Three-Dimensional Image, or 3-D image, flat image enhanced to impart the illusion of depth. Humans perceive the world and the objects in it in three dimensions-breadth, width, and depth. This seemingly simple phenomenon is the product of a complicated set of interactions between our eyes and our brains that is still not entirely understood. Our eyes are spaced about 6 cm apart, which causes each eye to receive a slightly different image. The brain fuses these two images into a single 3-D image, enabling us to perceive depth.


When you view an object, each eye focuses on that object, but because your eyes are separated from each other, the view from each eye is slightly offset. Each eye captures its image and transmits that image to your brain which does a lot more than fuse the two images into one; your brain filters and then processes the images to give you 3-D vision.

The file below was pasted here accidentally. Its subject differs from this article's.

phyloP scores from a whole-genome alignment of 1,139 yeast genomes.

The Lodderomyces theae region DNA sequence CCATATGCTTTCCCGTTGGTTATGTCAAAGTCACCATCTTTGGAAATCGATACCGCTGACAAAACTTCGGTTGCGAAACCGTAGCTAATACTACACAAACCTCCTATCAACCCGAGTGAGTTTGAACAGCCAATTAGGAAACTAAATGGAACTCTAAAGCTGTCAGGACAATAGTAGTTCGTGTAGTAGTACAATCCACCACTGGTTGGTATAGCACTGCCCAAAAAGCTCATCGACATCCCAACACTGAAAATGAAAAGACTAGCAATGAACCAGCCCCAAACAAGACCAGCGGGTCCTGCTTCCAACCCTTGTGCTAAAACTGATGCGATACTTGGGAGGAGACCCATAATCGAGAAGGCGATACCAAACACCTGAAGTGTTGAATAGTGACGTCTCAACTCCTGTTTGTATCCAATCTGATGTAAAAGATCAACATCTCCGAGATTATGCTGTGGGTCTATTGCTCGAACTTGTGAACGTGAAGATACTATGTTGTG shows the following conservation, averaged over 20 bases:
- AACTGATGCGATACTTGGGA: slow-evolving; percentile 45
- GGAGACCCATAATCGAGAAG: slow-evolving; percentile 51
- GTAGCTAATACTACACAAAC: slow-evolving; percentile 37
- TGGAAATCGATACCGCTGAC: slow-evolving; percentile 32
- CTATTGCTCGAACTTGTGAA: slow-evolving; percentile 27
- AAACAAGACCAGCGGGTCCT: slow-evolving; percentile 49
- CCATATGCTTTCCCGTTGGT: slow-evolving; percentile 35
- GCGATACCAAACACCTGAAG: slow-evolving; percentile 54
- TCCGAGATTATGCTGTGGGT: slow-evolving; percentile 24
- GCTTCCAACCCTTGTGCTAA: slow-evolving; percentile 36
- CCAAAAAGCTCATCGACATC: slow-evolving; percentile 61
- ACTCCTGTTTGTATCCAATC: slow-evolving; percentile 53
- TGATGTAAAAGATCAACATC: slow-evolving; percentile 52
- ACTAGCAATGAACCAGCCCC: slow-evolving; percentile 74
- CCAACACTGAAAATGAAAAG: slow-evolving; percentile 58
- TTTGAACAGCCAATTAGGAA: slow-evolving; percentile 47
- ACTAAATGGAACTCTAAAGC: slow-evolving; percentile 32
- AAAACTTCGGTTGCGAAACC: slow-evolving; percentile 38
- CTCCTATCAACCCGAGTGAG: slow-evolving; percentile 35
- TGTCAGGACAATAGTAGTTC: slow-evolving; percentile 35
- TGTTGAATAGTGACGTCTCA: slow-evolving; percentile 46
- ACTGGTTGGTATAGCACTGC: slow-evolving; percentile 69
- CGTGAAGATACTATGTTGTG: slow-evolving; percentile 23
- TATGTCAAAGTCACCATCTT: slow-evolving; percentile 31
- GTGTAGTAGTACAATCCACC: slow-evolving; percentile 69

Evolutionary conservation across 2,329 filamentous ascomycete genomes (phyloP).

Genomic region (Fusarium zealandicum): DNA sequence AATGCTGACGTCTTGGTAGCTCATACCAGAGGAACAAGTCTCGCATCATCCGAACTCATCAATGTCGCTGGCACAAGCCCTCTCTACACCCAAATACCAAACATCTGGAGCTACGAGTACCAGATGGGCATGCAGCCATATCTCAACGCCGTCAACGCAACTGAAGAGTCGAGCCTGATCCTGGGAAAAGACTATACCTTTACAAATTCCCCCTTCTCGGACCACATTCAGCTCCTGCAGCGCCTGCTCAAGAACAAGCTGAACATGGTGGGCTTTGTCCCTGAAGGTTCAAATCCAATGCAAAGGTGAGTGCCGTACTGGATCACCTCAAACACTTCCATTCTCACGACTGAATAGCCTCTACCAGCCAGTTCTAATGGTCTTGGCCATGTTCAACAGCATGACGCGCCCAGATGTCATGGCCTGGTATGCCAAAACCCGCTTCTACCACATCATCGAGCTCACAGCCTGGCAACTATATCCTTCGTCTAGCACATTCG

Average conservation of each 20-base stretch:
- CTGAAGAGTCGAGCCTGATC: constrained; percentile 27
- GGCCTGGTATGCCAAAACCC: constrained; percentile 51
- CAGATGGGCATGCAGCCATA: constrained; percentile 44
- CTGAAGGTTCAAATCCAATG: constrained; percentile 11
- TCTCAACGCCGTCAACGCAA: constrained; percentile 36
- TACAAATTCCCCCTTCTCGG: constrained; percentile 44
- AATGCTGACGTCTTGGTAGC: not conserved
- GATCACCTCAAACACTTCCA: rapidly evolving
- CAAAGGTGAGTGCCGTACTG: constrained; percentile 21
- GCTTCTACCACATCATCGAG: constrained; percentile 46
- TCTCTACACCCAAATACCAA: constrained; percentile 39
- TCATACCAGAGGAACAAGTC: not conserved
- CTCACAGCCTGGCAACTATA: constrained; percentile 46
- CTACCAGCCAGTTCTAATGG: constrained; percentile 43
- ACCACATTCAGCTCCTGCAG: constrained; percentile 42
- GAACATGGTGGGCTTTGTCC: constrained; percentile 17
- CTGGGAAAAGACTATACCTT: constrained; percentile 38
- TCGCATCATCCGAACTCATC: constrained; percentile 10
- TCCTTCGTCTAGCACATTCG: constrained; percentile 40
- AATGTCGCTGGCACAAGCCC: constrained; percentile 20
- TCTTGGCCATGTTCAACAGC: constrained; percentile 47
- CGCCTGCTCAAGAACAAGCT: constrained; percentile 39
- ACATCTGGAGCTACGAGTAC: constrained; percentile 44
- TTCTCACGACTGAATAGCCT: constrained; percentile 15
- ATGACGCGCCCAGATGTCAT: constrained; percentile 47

Two Eyes = Three Dimensions


Some of the Things 3-D Vision Helps You With:

Throw, catch or hit a ball
Drive and park a car
Thread a needle and sewing
Reach out to shake someone's hand
Pour into a container
Step off a curb or step
Run downstairs
Climb down a ladder

Why some people have trouble seeing 3D

In order to view 3D stereo images you must have two eyes that work together as a coordinated team. Two working eyes are definitely required.
If you are having trouble seeing 3D, the first thing you need to do is find out whether you have binocular vision and stereo vision. You've got to have stereo vision to experience depth perception and 3D illusions.

Less than 5% of the population have severe visual disabilities that make stereo vision extremely difficult or impossible. This group includes those who have lost an eye or those with severe amblyopia (lazy eye) or strabismus (eye turns -- "crossed eyes" or "wall eyes").

Consider testing your own binocular vision with The Framing Game.


The Framing Game

Focus your eyes on the single brown eye.

Put your free thumb in front of your nose.

Continue to focus on the eye. If both eyes are on, you will see two thumbs framing one eye.

Now, switch your focus to your thumb. You should see two eyes framing one thumb.